A structured dialogue between Solomon Islands stakeholders, the Green Climate Fund (GCF) and SPREP got underway in Honiara this morning. The dialogue seeks to assist stakeholders understand opportunities that exist with the GCF, provide a platform to exchange knowledge and experiences in accessing GCF through its diverse support programs and funding modalities, as well as provide clarity on value addition GCF has with respect to other partners who are also active in the country.
Delivering his keynote address to participating stakeholders from government ministries, multilateral agencies, NGOs and the private sector this morning, Permanent Secretary for the Ministry of Environment, Climate Change, Disaster Management and Meteorology, Dr Melchior Mataki referenced the latest Intergovernmental Panel on Climate Change report which states that global carbon emissions must fall by half by 2030 in order to keep global temperatures below 1.50C above pre-industrial levels. However, he said current global ambitions still fall short of the 1.50C target and this will have serious consequences for Solomon Islands and other vulnerable countries.
“We don’t have at our disposal the necessary level of financial resources, capacity and technologies to adequately address the adaptation and mitigation needs we have in the country. As such we need to access the necessary level of resources domestically and from international sources including GCF to address climate change”.
He further stated that the Solomon Island has so far benefited from the GCF through $US86 million of concessional and grant financing provided to the Tina River Hydropower Development Project. A number of other project proposals are still in the pipeline to GCF. However, we need to do more to address pressing and urgent adaptation needs such as the relocation of our communities in low lying atolls and artificial islands, as well as develop innovative climate investments such as the capitalization of carbon storage in our vast national ocean space.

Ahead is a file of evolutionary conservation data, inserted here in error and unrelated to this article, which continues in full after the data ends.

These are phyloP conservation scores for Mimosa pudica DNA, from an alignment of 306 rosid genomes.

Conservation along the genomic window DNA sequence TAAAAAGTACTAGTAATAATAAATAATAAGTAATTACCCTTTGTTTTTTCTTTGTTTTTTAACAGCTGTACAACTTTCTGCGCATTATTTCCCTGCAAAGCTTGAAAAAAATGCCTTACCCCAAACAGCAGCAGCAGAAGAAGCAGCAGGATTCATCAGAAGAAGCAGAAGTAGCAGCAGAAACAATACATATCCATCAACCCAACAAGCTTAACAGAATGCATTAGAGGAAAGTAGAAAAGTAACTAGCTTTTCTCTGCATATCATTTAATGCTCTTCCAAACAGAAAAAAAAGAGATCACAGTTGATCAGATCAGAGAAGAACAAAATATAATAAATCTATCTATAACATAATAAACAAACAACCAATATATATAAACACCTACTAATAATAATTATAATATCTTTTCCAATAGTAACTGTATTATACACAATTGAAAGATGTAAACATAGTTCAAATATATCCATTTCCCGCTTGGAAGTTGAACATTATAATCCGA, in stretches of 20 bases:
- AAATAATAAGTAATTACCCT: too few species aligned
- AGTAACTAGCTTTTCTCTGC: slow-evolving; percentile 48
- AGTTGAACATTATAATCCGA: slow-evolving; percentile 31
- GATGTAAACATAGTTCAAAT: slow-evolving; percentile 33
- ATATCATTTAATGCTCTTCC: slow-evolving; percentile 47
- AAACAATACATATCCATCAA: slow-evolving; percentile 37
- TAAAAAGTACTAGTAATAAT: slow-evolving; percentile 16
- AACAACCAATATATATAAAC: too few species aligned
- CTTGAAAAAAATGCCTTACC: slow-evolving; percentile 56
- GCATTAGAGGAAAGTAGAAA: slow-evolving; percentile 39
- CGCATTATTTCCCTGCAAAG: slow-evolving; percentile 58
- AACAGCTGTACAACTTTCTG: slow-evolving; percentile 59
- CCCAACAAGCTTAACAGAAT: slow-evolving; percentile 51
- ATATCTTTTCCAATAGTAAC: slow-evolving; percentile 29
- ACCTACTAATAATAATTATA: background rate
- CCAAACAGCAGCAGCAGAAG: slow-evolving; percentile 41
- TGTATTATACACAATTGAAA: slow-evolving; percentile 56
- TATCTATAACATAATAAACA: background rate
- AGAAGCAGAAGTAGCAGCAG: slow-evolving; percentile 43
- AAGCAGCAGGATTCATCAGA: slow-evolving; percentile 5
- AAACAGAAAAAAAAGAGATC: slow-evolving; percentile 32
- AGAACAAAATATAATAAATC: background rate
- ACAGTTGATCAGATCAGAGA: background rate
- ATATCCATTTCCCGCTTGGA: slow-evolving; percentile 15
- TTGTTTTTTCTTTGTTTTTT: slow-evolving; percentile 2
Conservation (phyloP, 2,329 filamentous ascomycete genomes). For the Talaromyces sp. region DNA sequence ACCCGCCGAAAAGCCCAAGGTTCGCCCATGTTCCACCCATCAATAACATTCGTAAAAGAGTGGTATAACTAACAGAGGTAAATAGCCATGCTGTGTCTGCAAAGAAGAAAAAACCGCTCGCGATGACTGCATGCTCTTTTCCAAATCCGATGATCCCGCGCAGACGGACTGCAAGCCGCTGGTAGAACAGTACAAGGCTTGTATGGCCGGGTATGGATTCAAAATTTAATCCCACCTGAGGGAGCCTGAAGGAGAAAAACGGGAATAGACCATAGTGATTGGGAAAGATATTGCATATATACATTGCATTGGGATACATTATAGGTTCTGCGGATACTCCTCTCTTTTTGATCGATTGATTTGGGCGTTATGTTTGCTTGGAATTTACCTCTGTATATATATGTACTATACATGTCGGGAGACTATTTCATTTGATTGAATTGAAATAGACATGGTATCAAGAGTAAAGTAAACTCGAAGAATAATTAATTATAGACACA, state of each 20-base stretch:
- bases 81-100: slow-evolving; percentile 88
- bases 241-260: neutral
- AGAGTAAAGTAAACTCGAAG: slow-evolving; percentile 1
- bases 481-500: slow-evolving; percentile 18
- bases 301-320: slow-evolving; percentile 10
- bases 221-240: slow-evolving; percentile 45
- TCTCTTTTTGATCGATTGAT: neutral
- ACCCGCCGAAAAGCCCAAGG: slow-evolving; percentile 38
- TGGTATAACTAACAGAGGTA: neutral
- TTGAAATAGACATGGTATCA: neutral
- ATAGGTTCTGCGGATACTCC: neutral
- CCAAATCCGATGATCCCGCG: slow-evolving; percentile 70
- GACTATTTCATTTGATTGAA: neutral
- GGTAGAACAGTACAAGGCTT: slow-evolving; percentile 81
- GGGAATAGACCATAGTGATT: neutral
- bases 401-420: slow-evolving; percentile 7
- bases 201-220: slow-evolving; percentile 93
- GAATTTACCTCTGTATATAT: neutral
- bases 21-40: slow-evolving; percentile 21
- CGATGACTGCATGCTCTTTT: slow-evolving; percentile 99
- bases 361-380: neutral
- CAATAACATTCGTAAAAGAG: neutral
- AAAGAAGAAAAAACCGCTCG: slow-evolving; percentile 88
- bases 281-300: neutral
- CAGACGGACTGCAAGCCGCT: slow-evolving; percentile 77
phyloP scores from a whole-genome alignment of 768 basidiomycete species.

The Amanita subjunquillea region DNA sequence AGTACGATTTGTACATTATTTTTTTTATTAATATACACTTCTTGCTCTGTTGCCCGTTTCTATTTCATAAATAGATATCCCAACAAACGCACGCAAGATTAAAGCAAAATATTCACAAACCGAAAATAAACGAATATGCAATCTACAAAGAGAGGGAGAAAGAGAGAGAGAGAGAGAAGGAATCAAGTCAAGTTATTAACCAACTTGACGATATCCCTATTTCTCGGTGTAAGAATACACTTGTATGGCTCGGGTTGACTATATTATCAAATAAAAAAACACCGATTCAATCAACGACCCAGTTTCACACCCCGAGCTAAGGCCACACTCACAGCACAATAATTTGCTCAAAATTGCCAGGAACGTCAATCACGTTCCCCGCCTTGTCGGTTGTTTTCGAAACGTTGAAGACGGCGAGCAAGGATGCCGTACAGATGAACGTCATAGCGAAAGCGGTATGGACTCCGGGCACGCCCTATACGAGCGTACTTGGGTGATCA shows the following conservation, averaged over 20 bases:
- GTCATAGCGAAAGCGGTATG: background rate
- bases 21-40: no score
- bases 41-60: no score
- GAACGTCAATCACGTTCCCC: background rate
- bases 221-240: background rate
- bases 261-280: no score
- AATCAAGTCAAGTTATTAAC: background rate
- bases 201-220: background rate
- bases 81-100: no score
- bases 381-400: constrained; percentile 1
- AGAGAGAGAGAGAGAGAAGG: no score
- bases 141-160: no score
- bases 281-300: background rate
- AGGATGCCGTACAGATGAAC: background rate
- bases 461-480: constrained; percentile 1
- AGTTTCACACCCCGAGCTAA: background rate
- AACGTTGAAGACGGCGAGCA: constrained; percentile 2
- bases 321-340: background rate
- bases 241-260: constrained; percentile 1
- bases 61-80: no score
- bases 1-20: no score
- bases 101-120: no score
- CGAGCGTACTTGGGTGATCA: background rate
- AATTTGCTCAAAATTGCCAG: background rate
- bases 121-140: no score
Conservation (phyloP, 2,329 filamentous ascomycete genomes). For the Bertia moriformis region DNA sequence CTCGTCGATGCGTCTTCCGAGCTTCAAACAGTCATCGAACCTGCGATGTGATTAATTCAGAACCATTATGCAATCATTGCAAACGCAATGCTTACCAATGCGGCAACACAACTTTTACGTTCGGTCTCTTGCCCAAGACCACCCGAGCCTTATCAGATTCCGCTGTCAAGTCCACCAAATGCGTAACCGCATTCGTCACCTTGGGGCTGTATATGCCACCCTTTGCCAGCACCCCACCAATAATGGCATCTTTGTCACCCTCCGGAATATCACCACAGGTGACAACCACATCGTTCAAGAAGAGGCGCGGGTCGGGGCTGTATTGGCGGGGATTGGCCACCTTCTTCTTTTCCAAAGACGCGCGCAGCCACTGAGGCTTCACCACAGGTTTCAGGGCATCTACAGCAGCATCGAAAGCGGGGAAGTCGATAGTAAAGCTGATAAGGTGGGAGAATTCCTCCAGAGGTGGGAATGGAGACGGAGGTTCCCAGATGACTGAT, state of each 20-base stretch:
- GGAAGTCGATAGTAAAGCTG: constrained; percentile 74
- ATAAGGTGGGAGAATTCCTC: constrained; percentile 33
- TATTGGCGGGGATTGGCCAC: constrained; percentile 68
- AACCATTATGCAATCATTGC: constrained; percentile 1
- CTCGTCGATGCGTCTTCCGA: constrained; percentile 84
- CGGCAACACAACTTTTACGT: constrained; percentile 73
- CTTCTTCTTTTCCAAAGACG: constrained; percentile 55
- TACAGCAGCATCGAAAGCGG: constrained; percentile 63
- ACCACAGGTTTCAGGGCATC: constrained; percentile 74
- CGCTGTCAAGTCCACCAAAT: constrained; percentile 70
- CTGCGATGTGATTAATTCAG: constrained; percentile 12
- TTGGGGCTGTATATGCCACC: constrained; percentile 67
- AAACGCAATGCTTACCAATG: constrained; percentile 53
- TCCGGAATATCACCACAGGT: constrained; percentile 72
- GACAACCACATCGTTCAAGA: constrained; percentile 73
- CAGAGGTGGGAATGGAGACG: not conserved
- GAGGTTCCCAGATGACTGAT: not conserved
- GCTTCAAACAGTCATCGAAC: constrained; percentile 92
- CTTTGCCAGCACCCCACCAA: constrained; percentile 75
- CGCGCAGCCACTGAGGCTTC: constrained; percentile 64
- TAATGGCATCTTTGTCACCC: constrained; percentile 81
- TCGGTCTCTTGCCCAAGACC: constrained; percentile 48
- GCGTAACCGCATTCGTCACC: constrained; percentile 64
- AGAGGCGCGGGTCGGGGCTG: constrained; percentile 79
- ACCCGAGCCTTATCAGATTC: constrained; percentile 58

The GCF is a financial mechanism setup under the United Nations Framework Convention of Climate Change (UNFCCC) with the aim to drive financial transformation to achieve low-carbon emission and climate resilience opportunities for developing countries particularly Least Developing Countries and Small Island Developing Countries of which the Solomon Islands is in both categories. Dr. Mataki said the 2-day structured dialogue will also help set the tone for innovative partnerships amongst stakeholders to overcome the climate change challenges facing us.
Dr Mataki spoke highly of the support Solomon Islands and the region has received from GCF, and also highlighted the challenges faced given the arduous processes and requirements to access resources from the GCF. These need to be reviewed to lessen the transaction burden on countries such as the Solomon Islands, which is already suffering from the impacts of climate change.
In conclusion, Dr Mataki reiterated that the “Solomon Islands welcomes and acknowledges with appreciation the support provided by the Green Climate Fund and its delivery partner for the first Solomon Islands GCF readiness project – SPREP, under which the national structured dialogue with GCF is taking place within”.